1. Xiuting Yuan and Paul Kossof have published an article titled Developments in Chinese Anti-Monopoly Law: Implications of Huawei v. InterDigital on Anti-Monopoly Law in Mainland China, 37 European Intellectual Property Review 438-41 (2015). Here is the abstract:
Recent litigation between Huawei Technologies and InterDigital Group in the People's Republic of China has been closely followed by the international legal community owing to its relation to cases in the US and implications for intellectual proeprty holders and licensees. This article analyses this important case and the potential effects on anti-monopoly litigation in China.
2. Natalie Yeung has published a paper titled IP and Competition Law-The Chinese Perspective in the Journal of Antitrust Enforcement (available here, behind a paywall). Here is the abstract:
Recent case law and enforcement activities in China have begun to shed light on the approach of Chinese courts and competition authorities towards the application of competition law to issues involving intellectual property rights. This article considers these developments against the backdrop of the prevailing European and US practices, with particular focus on standard essential patents and how they relate to the issues of: (i) compulsory licensing; (ii) use of injunctive relief to enforce standard essential patents; (iii) how a FRAND royalty rate should be determined; and (iv) tying or bundling of licences. Although some of the principles applied by the Chinese courts and authorities are broadly in line with those adopted in the European Union and the US, the lack of a clear approach in areas such as compulsory licensing, the concept of ‘willing licensee’ and the determination of FRAND rates serves as a reminder that the regulation of competition and intellectual property laws in China is a comparatively recent endeavour and continues to evolve. The article concludes with a summary of competition enforcement activities in other areas of intellectual property rights and the lessons that businesses should be aware of in China.3. J. Gregory Sidak has published an article titled FRAND in India: The Delhi High Court's emerging jurisprudence on royalties for standard-essential patents, 10 JIPLP 609 (2015). Here is a link to the paper, and here is the abstract:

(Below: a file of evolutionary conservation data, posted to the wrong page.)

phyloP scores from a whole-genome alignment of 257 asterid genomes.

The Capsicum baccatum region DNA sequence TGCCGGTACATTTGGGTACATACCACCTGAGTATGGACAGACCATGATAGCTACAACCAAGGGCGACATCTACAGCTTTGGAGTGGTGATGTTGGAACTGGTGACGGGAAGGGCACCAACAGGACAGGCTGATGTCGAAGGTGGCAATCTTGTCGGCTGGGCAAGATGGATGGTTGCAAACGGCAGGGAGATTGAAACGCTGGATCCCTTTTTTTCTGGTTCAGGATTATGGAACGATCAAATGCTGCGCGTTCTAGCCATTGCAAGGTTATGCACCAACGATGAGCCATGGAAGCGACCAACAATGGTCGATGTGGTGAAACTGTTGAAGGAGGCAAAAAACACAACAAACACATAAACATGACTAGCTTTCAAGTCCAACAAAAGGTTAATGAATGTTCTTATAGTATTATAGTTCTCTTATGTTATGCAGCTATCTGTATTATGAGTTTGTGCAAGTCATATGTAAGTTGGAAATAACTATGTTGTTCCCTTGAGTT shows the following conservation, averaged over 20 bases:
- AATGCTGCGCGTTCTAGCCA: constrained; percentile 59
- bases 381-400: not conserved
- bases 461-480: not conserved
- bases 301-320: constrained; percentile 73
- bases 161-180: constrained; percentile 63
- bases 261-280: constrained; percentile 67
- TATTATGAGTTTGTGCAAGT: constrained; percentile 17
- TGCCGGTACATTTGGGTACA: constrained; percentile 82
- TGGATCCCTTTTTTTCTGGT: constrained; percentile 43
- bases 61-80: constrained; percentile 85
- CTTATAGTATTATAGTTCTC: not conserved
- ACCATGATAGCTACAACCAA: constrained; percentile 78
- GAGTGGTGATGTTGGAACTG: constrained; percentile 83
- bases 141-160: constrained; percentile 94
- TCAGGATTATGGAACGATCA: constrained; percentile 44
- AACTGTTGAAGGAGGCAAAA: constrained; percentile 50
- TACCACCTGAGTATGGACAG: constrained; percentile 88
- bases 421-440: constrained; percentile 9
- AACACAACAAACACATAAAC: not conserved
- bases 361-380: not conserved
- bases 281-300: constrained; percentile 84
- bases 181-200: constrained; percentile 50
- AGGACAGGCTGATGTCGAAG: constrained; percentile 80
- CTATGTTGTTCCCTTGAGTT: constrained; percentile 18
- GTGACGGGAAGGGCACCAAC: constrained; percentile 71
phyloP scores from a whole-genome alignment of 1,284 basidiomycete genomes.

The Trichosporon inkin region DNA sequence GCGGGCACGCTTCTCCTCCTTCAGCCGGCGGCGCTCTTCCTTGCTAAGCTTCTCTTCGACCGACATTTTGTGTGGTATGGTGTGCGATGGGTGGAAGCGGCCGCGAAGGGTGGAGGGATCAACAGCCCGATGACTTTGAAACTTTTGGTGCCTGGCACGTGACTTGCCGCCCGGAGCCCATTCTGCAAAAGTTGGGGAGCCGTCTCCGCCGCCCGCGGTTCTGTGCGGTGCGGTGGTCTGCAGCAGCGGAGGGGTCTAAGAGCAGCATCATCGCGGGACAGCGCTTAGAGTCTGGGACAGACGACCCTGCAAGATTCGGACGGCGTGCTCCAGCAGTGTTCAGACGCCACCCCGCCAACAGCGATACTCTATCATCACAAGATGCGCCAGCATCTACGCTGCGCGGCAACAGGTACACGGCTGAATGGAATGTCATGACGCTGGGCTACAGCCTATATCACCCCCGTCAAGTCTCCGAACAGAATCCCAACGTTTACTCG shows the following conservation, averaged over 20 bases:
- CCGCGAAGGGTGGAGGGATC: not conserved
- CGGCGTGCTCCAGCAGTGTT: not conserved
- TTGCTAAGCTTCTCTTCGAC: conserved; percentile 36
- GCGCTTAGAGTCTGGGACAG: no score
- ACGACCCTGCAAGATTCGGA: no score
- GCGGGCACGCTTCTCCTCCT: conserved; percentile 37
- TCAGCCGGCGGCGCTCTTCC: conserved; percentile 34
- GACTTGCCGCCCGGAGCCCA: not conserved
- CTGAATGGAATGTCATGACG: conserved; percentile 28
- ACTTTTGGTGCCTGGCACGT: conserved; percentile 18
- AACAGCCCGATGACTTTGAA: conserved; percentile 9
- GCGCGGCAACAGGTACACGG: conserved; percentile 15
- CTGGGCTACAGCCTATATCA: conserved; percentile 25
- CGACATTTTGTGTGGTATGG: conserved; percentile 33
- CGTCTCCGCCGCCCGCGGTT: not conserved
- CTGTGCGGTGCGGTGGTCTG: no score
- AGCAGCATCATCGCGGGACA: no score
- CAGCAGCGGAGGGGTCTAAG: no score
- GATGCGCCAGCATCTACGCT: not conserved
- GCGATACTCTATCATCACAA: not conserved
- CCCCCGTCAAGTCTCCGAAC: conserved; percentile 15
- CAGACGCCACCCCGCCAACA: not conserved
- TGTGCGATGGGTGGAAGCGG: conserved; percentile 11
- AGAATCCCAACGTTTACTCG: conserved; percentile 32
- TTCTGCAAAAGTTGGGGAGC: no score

Indian jurisprudence on fair, reasonable, and nondiscriminatory (FRAND) licensing practices for standard-essential patents (SEPs) is at a relatively nascent stage. Unlike US and EU courts, which have dealt with cases concerning calculating a FRAND royalty for a considerable time, Indian courts and the Indian antitrust authority—the Competition Commission of India (CCI)—have only just begun to decide such cases.
In its initial orders in the first two antitrust complaints concerning SEPs, the CCI seemed to favour using the smallest salable patent-practising component (SSPPC) as the royalty base to determine a FRAND royalty. However, in the short time since the CCI's orders, the Delhi High Court has rendered contrary decisions in two SEP infringement suits. The Delhi High Court's decisions use the value of the downstream product as a royalty base and rely on comparable licences to determine a FRAND royalty. The Delhi High Court's decisions are not only consistent with sound economic principles, but also indicate that the court is responding to the judicial and industry trends in the rest of the world.
Because the CCI is still investigating the antitrust complaints with respect to the same SEPs, the CCI could benefit from considering the legal and economic arguments in the Delhi High Court's decisions. It would be counterproductive for the emerging FRAND jurisprudence in India if the judiciary and the competition authority take opposing views toward the rights of SEP holders and SEP implementers.